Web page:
Recent technical advances have enabled flywheel energy storage systems (FESS) to become more compact and able to support higher-power applications. Due to their proven reliability, low cost of ownership, and favorable green environmental aspects, engineers and managers of data centers, hospitals, industrial systems, electric rail, and microgrid applications are reaping the benefits of clean energy storage that flywheels offer.

Flywheel system components.

Flywheel systems hold kinetic energy in the form of a rotating mass and convert this energy to electric power within the flywheel system. A high-speed motor generator, active magnetic bearings used to levitate and sustain the rotor during operation (see figure), and a control system provide information on system performance. These technologies enable flywheels to charge and discharge at high rates for countless cycles, making conventional technologies like batteries obsolete in many circumstances.

Delivering up to 450 kW of predictable DC power from a single flywheel unit, the flywheel’s motor generator rotates at speeds of up to 36,750 RPM. During discharge, the rotor speed decreases to a lower minimum speed, typically 10,000 to 12,000 RPM.

The flywheel can charge and discharge at high rates for countless cycles without degradation throughout its 20-year life. The amount of energy available and its duration is proportional to its mass and the square of its revolution speed. For flywheels, doubling mass doubles energy capacity, but doubling rotational speed quadruples energy capacity:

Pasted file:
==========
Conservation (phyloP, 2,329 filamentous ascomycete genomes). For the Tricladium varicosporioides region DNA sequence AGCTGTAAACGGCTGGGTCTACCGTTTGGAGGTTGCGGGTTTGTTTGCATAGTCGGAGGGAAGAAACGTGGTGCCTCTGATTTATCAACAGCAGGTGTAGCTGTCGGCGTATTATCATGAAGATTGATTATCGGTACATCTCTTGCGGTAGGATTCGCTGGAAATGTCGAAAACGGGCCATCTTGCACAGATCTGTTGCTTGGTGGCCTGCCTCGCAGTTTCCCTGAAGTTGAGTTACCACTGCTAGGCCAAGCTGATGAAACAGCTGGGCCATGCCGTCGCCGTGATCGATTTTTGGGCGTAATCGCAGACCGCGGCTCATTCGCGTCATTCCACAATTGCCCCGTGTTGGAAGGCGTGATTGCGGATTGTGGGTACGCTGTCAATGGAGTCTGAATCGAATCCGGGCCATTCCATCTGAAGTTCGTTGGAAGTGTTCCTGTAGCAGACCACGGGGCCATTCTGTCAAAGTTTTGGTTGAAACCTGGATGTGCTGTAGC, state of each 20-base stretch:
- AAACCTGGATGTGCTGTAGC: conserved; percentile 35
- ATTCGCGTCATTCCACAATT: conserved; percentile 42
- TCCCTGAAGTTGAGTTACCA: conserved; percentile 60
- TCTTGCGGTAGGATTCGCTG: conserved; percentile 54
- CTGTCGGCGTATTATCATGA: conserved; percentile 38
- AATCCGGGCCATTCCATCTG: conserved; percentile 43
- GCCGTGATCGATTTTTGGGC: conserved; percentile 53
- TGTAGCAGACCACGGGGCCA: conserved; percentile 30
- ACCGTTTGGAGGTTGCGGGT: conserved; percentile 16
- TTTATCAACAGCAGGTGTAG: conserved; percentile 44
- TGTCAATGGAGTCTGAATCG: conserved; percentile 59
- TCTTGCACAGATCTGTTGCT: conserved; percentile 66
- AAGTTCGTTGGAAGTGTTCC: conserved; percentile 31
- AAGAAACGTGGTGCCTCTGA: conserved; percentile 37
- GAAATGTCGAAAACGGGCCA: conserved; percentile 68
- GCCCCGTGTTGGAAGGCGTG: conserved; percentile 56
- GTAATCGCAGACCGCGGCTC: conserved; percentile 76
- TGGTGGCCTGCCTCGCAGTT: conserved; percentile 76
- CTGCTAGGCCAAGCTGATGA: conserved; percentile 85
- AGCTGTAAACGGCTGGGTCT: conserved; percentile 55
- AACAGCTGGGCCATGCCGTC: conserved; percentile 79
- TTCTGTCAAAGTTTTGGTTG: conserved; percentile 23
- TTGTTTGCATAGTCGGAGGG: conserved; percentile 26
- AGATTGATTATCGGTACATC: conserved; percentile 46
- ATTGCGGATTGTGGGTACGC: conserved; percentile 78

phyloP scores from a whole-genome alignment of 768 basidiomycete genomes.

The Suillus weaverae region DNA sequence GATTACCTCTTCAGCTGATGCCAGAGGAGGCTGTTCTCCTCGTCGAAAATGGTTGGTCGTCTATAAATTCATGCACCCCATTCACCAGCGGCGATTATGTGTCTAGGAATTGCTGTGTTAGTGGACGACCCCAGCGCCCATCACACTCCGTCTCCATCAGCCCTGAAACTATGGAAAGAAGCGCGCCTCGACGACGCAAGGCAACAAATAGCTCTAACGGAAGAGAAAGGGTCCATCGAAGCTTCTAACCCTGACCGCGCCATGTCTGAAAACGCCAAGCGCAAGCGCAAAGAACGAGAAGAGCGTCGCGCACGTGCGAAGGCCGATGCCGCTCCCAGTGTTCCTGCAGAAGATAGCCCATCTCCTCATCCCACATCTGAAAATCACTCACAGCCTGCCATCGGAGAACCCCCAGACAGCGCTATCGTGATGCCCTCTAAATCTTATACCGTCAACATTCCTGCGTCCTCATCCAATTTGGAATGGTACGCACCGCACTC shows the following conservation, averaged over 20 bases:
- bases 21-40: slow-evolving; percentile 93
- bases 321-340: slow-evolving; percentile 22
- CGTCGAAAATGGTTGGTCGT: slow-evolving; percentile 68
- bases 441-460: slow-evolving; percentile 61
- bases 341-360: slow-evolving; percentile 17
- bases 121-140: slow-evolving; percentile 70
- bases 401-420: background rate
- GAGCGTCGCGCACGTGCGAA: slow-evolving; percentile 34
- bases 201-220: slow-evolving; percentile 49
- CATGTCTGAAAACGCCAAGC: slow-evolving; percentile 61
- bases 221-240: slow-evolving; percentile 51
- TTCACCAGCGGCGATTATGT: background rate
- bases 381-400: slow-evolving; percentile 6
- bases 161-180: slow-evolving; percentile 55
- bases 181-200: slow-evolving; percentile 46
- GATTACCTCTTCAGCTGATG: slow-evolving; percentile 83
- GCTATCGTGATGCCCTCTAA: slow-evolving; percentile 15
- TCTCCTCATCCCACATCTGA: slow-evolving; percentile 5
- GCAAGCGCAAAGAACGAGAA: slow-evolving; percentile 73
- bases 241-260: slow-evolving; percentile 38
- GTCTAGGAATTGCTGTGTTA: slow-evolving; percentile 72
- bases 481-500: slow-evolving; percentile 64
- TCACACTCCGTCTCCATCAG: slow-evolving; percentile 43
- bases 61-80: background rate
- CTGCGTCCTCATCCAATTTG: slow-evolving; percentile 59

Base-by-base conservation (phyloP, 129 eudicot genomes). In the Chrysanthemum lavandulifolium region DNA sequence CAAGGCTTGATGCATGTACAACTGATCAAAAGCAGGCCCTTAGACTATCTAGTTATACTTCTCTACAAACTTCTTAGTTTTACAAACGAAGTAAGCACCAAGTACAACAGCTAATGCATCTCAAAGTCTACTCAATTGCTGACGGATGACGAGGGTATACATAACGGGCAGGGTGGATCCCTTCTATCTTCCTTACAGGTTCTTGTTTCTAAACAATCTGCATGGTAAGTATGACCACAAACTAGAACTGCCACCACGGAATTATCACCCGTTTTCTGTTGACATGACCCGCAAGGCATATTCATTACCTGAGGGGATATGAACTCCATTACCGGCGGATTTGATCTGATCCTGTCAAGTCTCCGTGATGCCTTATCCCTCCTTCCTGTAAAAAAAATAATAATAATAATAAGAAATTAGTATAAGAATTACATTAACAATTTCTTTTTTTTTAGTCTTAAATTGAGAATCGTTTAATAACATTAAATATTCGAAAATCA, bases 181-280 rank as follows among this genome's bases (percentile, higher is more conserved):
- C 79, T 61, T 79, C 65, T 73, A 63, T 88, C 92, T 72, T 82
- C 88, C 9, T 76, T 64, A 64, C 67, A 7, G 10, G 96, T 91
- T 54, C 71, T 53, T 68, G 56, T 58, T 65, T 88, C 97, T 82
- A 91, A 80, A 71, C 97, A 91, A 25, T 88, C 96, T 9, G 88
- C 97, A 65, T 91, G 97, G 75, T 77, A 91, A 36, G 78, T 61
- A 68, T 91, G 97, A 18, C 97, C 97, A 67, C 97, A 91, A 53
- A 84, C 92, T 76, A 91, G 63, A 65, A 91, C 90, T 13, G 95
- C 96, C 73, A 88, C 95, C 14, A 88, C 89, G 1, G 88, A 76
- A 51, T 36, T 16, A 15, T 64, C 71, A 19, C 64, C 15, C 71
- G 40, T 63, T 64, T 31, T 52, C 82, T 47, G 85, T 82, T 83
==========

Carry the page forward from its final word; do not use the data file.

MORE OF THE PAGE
In this equation, κ depends on the shape of the rotating mass, M is the mass of the flywheel, and ω is the angular velocity.

For data centers, flywheel systems can be paired with three-phase uninterruptible power systems (UPSs) that include batteries. When there is a power glitch, the flywheel absorbs all of the short-duration discharges to prolong battery life; however, more data center managers are eliminating the batteries altogether — due to the high cost of battery replacement, cooling costs, size, and carbon footprint goals — and using UPS with flywheel systems alone. When the 30 × 30” flywheel system is used with the UPS and no batteries, the flywheel will provide instant power to the connected load exactly as it would with a battery string; however, if the power loss continues for more than 15 seconds, the load will quickly transfer to the facility’s engine-generator.

For energy-intensive applications such as electric rail, industrial equipment, and microgrids, flywheels recycle energy by taking the energy component of an application that would otherwise be wasted and converting it into usable electricity or thermal energy. For these applications, the flywheel can cycle hundreds of kilowatts of power, discharging and recharging every two minutes over one million times, without degradation of the energy storage capacity.

This article was written by Frank DeLattre, President of VYCON, Inc. For more information, visit here.